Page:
Sometimes the Internet makes you do dumb things. Remember that kid who had sex with a Hot Pocket on Vine? He got caught with his pants down (literally), but even non-teenage stoners from New Hampshire sometimes succumb to the mania. Over time, a constant barrage of insane food mashups and “epic meals” can turn anyone into a culinary psychopath.
Hell, we once put an Umami Burger inside a Cronut for no other reason than wanting to give our intern something to do. Last year, the blogger Culinary Bro-Down created a three-story sandwich called the McConsensual-Group-Sex Burger, featuring two beef patties, a chicharrón-fried chicken cutlet, and a shit-ton of roasted hatch-chili aioli. And recently, Foodbeast combined Shake Shack and In-N-Out patties—the most cultishly adored chains on each coast—into one hypebeast-worthy mega-stack.
That last one got us thinking…and plotting…and scheming. “Ya cool thatta burgah?” we said to ourselves in an uncomfortably bad Australian accent. Then someone asked, “What are all of the fast-food burgers you can get within a five mile radius of our office?”
Good question! Skipping over a bunch of inane discussion that happened in the interim—like whether or not we should buy some Bareburger elk burgers (FOH)—we eventually arrived at our destiny: the Uber-Burger, a leaning tower of
Pisa patties featuring 10 burgers that are A) within a ~5-mile radius of our office, and B) representative of the NYC fast-food landscape.
Fire-walk with us into the land of beef-induced idiocy…
Its #Levels: The Uber-Burger Breakdown
The ironic thing about making an Uber-Burger—which would seem on first appearances to be the saddest and most anti-social meal possible—is that you need friends (or at least co-workers) to pull it off.
Like sushi and nachos, burgers deteriorate quickly after they’re made, so we figured we needed to get all 10 patties to FWF HQ within an hour or less of ordering. That meant coordinating a precisely timed campaign—similar to Hannibal’s triumphant trek across the Alps—in which four people tackled the city’s densest pockets of fast-food burgers: Downtown Brooklyn has a Shake Shack, a Smashburger, and a Checkers, for example; in the West Village, you can find Umami Burger, Five Guys, and McDonald’s all within spitting distance of one another. We rounded these out with Steak ‘n Shake, Burger King, Fatburger, and Wendy’s.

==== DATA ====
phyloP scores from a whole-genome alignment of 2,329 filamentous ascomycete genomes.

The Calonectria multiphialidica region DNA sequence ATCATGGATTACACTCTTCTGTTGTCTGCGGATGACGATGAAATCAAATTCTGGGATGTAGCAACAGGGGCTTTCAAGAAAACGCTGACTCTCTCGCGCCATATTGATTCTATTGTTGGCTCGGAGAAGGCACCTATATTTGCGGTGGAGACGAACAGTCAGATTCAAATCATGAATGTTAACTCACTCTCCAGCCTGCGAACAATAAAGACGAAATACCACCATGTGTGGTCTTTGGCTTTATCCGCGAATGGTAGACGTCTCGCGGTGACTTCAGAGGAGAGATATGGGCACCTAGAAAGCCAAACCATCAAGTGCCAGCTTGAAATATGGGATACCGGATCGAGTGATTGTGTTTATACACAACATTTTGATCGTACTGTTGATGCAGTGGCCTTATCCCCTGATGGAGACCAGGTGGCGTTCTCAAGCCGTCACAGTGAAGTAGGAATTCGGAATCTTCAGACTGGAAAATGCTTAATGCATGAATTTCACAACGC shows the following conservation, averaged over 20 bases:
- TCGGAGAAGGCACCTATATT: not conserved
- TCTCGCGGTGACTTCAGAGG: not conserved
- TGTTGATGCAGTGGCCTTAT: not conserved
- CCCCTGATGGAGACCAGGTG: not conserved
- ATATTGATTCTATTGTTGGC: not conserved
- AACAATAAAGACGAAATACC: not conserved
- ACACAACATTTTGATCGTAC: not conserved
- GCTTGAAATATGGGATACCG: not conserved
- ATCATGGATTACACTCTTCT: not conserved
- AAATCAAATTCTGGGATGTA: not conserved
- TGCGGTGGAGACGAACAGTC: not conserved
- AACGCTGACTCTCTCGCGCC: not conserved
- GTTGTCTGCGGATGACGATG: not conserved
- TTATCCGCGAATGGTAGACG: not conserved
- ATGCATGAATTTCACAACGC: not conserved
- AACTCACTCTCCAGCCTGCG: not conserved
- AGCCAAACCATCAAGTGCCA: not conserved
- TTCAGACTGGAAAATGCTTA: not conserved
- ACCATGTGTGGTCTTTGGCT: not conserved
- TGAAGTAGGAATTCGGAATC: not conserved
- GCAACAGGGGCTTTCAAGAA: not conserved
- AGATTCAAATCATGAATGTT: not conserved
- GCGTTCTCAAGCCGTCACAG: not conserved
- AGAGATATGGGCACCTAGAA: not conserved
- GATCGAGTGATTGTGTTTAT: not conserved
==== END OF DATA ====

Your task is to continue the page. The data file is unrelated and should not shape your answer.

Everyone swooped in from their respective burger zones and we immediately stacked the sandwiches into the monstrosity below. All this went down on what is known in the business as “a slow news day.”
Due to the fact that we are professionals, this masterclass in team-work and burger architecture unfolded largely without a hitch. A few observations from the mission:
- Perhaps not surprisingly, fast-food burgers—even the higher-end ones—hold up pretty well over time, despite our initial concerns about rapid deterioration. The chains seem to have figured out a thing or two about effective construction and packaging (not to mention the power of preservatives, in some cases).
- Out of all the places we visited, McDonald’s was one of the slowest—at lunchtime on a Thursday it had a line out the door, making us wonder if “convenience” is really the best excuse for eating Mickey D’s.
- Even when you’re in a small room full of burgers, the distinctive aroma of the major chains—i.e., McDonald’s and Burger King—completely overwhelms the rest. It’s almost as if they’ve been specifically engineered to grab your attention…
The key to creating architectural integrity in an Uber-Burger is to place the widest patties at the bottom of the tower. In this case, an eight-ounce Fatburger provided a solid foundation.
From there, we removed the top bun from each burger and instituted a stacking system akin to the one used for the Big Mac, which crowned the whole thing. In the GIF below, note how the bottom layer squirts its juices under the weight of the growing stack—if that doesn’t turn you on, you might as well turn in your life badge to the sheriff.
Deconstruction is far less cumbersome. Gather up the top buns that were put to the side, then slap them back onto their respective patties as you pull them off the tower, Jenga-style.
Full disclosure: Our plan to devour every last crumb of the Uber-Burger was compromised by one unfortunate tower collapse and the fact that some people—ahem—forgot to wash their hands. But we did go to town on as many burgers as possible, because the Uber-Burgering experience should be stupid and gluttonous and surreal, but never wasteful.
Turns out a 90-minute-old Checkers cheeseburger won’t necessarily make you feel awesome, but it still tastes like success.
Want to bring some patty inspiration to your desktop? Download the Uber-Burger wallpaper here.